Sometimes “property” class need to call a method in it’s “owner” class.
You can achieve it by passing owner instance to the __ init __ method of property, something like this:
class Leg(): def __init__(self, owner): self.owner = owner def move(self): self.owner.jump() class Dog(): def __init__(self): self.front_left = Leg(owner=self) def jump(self): print("jumping") d = Dog() d.front_left.move()
… so later, when move() method is invoked, it can call owners’s jump method.
However, this is pretty ugly coding style, isn’t it ?
Trick with __ get __
You can achieve the same behavior by more elegant method, avoiding passing owner’s instance to constructor.
I added some print() functions and comments to illustrate the behavior, so code seems longer, but in fact it isn’t.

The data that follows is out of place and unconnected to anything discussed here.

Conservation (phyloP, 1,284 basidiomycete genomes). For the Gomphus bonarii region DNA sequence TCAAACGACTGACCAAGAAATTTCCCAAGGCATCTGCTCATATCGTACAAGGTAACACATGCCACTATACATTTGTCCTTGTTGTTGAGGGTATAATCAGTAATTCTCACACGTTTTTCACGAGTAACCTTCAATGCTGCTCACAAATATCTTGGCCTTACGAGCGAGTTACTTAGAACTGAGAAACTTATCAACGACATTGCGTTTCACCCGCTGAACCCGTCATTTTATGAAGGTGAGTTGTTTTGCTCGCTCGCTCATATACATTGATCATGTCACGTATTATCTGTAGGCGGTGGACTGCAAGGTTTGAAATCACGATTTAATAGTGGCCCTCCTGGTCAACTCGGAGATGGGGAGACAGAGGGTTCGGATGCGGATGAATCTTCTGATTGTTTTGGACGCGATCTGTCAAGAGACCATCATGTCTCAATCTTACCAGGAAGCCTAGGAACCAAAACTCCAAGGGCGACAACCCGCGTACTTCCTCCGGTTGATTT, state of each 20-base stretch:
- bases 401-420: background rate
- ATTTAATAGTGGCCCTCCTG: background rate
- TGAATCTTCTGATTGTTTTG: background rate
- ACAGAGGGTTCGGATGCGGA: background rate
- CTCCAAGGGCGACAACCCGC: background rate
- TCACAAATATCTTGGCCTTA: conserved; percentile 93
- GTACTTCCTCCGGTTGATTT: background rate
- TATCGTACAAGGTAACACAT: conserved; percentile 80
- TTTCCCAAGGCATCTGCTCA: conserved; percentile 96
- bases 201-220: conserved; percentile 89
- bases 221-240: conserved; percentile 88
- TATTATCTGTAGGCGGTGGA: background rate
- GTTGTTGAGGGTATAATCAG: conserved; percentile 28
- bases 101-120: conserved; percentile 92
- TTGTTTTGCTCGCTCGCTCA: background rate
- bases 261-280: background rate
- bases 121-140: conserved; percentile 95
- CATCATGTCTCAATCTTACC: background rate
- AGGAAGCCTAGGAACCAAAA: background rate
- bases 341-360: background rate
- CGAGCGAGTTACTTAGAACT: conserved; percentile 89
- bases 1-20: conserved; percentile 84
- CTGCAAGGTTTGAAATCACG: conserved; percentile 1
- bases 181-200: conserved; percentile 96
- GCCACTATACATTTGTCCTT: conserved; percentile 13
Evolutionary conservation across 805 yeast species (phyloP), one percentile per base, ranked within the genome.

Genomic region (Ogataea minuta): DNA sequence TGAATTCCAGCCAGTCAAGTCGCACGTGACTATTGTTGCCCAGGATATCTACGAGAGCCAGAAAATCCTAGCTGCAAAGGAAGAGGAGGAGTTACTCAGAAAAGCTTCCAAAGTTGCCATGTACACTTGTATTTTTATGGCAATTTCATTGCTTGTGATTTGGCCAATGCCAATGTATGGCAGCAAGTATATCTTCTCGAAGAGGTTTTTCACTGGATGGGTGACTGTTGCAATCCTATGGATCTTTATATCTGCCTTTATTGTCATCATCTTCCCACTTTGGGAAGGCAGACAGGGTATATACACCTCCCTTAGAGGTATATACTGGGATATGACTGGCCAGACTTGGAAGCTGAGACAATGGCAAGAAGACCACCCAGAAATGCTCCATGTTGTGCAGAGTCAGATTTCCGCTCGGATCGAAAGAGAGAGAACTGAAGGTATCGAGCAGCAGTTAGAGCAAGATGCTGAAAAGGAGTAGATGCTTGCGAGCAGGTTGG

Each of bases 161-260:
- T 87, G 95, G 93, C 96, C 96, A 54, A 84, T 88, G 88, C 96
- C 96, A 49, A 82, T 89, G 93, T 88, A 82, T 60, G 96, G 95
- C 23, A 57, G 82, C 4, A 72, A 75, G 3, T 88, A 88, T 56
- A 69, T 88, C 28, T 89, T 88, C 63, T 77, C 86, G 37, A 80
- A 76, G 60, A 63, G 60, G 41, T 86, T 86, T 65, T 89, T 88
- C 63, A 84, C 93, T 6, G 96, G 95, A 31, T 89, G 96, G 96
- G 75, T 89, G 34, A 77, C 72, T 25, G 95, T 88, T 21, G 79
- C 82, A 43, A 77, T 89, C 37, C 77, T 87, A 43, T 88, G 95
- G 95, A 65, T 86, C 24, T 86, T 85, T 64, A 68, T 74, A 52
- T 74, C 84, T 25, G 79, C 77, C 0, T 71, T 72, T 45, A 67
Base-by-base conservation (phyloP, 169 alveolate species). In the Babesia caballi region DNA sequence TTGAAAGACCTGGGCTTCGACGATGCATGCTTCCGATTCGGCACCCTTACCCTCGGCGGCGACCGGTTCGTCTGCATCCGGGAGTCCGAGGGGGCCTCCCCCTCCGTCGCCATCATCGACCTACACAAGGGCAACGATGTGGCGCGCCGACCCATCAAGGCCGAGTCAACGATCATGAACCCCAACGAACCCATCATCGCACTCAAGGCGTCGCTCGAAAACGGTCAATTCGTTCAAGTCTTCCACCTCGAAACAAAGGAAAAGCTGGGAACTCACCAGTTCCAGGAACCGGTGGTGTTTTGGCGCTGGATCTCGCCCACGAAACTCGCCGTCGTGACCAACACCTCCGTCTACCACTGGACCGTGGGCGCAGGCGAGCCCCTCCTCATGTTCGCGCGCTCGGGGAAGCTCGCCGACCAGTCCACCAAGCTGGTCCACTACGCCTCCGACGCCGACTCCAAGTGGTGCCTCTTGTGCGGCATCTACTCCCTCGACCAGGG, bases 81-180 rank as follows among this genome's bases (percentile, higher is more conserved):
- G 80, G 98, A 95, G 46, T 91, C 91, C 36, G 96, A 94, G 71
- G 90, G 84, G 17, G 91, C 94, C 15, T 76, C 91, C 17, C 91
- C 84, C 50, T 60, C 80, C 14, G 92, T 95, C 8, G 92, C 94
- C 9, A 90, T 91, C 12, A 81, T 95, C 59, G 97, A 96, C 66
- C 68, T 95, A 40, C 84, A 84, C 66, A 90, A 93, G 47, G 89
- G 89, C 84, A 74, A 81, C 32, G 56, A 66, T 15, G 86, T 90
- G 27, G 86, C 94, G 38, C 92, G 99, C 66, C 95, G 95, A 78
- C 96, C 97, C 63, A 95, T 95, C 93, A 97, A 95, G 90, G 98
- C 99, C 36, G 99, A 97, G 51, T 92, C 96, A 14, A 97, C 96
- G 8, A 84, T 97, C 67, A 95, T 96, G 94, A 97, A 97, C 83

class Leg(): def __init__(self): self.owner = None def __get__(self, instance, owner): # This is called, when something like dog().front_left ... is evaluated # Now Leg knows where it belongs to, so save the owner's instance for later use if instance: self.owner = instance # this line is obligatory to __get__ function work properly: return self def move(self): # Thats just an ordinary function, so do some stuff: print("...leg is moving") # but because of leg may know its owner, make some magic :-) if self.owner: print("...and, because of leg knows its owner:") self.owner.jump() else: print("...and there is no owner, so that's all.") class Dog(): front_left = Leg() rear_left = Leg() front_right = Leg() rear_right = Leg() def jump(self): print('.. dog is jumping!') print("Move single leg:") l = Leg() l.move() print("\nMove leg, attached to dog:") d = Dog() d.front_left.move()